Modulift helps raise massive girders for Montreal’s Turcot Interchange

Turcot Interchange

A Modulift spreader beam was used beneath the hook of the largest mobile crane manufactured in serial production in the world, at the Turcot Interchange — a three-level stack freeway project in the Montréal area.

The MOD 110H beam, which can lift up to 170 tonnes at 11.5 metres, was used at its maximum 18 metres in length, as the 1,200 tonne capacity Liebherr LTM 11200-9.1 was utilized with 59 metres of main boom and 201,984 kg of counterweight to lift the girder into position.

The crane was supplied by rental firm Guay Cranes and the rigging gear by Modulift’s Canadian distributor Equipment Corps.

The Turcot Interchange

The Turcot Interchange is a hub for road traffic in the Montréal area, interconnecting highways 15, 20 and 720, in addition to facilitating access to the Champlain Bridge. It is also an essential road link between Montreal-Pierre-Elliott Trudeau airport and downtown Montréal. 

A crucial phase of the project was installation of two girders, weighing 90,718 kg apiece.

The LTM 11200-9.1 worked at a 29 metre radius, combined with a 300 tonne capacity Sany SCC8300 crawler crane, but not in tandem lift. Below the hook of the crawler crane, a custom beam lifted the second girder and, once connection to the other one was complete, both cranes could release the load simultaneously. Synthetic slings completed the rigs on both cranes.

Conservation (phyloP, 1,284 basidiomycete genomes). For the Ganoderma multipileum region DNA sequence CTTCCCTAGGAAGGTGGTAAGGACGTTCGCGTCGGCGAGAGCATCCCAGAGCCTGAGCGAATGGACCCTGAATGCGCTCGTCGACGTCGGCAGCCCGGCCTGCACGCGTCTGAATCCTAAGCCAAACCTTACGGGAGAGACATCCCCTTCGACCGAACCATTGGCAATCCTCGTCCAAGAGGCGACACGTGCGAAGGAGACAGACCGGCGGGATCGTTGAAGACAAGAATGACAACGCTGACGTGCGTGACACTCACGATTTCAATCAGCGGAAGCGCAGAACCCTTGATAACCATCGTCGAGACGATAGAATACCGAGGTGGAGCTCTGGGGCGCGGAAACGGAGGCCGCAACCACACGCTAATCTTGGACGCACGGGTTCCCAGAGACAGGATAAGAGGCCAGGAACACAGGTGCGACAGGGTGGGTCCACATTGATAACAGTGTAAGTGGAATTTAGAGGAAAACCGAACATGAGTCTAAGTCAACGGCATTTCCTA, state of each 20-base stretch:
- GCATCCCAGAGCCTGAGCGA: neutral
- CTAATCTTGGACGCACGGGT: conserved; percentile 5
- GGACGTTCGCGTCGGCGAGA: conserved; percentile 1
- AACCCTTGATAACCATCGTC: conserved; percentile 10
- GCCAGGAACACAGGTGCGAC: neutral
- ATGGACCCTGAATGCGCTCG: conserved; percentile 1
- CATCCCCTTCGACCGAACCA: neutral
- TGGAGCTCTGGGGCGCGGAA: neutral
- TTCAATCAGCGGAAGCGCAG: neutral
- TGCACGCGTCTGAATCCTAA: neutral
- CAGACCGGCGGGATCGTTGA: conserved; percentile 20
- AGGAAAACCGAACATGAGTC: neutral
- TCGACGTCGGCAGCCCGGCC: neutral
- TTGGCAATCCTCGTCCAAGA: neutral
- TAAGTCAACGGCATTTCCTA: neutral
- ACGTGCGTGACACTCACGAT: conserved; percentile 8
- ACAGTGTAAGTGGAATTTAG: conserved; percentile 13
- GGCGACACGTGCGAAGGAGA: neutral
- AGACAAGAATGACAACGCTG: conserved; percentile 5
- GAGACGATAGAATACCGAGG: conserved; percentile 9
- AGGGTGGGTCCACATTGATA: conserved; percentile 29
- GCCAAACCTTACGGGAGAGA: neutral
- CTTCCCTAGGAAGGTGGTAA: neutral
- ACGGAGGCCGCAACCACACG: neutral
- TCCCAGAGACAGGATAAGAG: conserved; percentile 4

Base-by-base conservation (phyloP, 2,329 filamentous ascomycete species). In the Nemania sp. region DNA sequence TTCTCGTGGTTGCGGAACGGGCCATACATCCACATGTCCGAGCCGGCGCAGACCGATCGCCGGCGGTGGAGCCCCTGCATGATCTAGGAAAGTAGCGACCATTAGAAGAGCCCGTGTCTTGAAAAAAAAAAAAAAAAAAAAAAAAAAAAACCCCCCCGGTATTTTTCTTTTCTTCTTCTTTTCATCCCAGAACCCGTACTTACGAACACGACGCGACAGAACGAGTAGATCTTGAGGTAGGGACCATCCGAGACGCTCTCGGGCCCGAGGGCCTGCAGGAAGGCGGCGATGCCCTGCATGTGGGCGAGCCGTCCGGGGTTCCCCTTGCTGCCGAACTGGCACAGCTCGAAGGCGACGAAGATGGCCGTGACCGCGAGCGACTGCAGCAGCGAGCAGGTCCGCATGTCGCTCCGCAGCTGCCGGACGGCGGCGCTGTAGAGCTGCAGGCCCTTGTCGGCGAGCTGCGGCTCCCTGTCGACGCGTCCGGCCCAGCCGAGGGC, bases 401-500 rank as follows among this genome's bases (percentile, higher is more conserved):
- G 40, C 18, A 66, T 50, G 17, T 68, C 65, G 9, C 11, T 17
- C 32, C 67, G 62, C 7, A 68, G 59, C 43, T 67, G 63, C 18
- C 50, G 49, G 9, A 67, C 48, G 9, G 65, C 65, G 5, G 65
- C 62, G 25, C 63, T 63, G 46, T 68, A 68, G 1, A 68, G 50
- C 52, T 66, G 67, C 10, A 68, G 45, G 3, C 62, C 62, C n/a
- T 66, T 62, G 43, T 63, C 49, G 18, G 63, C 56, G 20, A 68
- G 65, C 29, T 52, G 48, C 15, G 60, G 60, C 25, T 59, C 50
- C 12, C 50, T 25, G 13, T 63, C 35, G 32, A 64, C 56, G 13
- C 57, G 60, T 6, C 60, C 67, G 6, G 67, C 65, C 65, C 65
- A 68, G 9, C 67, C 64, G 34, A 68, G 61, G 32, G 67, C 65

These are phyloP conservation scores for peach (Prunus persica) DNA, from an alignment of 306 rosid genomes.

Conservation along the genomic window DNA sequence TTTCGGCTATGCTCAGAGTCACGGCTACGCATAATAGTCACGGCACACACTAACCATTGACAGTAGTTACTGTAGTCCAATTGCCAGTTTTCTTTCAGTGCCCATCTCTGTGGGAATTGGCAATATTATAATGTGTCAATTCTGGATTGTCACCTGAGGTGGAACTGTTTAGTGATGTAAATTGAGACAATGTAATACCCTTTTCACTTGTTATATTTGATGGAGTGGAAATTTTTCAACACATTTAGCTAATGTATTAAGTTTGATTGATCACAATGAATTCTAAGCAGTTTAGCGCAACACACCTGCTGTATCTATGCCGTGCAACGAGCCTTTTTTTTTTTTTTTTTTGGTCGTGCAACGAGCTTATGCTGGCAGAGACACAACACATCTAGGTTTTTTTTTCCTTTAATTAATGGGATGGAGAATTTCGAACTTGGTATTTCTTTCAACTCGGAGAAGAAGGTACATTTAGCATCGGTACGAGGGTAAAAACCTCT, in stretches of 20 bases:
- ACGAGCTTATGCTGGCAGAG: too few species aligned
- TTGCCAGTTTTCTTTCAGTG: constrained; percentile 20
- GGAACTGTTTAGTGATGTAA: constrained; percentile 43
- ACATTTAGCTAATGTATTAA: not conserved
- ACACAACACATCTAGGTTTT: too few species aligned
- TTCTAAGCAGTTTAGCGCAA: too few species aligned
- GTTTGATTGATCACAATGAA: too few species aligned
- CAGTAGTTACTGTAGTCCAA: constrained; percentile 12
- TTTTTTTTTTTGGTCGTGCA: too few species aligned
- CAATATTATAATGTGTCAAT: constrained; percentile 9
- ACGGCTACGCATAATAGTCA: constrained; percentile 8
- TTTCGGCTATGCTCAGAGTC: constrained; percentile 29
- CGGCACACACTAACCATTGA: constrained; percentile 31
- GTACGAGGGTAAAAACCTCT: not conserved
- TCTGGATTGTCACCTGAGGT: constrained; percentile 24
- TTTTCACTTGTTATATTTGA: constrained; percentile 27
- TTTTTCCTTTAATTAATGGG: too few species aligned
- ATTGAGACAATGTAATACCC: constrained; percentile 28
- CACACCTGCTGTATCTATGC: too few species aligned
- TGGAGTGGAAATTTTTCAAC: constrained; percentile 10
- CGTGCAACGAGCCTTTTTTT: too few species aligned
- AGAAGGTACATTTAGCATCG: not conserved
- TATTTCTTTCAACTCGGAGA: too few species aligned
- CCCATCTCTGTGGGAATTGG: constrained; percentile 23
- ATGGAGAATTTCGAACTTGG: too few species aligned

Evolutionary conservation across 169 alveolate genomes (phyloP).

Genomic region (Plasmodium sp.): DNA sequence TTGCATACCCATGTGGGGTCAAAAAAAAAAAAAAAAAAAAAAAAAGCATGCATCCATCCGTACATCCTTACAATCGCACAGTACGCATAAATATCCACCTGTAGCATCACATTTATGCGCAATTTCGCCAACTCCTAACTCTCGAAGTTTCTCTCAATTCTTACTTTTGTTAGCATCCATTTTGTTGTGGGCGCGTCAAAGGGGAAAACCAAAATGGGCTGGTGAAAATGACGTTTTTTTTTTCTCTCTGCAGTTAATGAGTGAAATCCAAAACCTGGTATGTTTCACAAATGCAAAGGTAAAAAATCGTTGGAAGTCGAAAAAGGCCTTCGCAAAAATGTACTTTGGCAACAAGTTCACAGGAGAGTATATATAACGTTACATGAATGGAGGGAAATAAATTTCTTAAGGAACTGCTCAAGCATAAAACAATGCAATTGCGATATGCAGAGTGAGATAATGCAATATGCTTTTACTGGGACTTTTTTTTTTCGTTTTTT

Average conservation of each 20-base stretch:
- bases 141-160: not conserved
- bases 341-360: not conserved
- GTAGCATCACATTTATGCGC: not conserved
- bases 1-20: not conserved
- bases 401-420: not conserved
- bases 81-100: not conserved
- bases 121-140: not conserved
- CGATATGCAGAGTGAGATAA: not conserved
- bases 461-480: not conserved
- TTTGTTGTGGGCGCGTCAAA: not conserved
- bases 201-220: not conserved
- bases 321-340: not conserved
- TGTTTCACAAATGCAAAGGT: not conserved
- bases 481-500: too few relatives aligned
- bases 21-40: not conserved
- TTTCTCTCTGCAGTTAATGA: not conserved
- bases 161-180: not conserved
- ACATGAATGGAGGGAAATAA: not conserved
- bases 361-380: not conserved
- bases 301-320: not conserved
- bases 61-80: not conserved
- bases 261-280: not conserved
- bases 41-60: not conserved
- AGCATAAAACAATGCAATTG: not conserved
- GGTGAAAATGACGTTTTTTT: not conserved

“We frequently supply lifting and rigging gear to the project, but this was a standout lifting operation,” said Luke Habza, national sales and business development at Equipment Corps.

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“Combined with the MOD 110H beam, use of the Liebherr amounted to thousands of dollars of savings to the customer, who didn’t need to mobilize another crawler crane, as would be typical for this kind of application.”

The LTM 11200-9.1 was launched at bauma Munich in 2007. The crane delivers maximum load capacity and one of the longest telescopic booms in the world. The Y telescopic boom guying delivers significant increases in load capacity. The 9-axle chassis includes active, speed-dependent rear-axle steering developed by Liebherr.

“The LTM 11200-9.1 is the largest, strongest, telescopic mobile crane worldwide, which is manufactured in serial production,” said Wolfgang Beringer, sales promotion at Liebherr-Werk Ehingen GmbH. “In 2014, we celebrated delivery of the 50th unit, at which point the cranes were already in use all over the world. The LTM 11200-9.1 was delivered to Guay Cranes in 2011.”

Beringer explained the main advantage of a telescopic boom crane versus a lattice boom crane is set-up time, as the lattice sections have to be bolted on the ground. This requires more space compared to a telescopic crane. The transportation volume of a lattice boom crane is also bigger, he added.

The Turcot Interchange, Quebec’s largest and third busiest, was built in 1967 and the structures were nearing the end of their useful life. Construction of the $3 billion project is ongoing.

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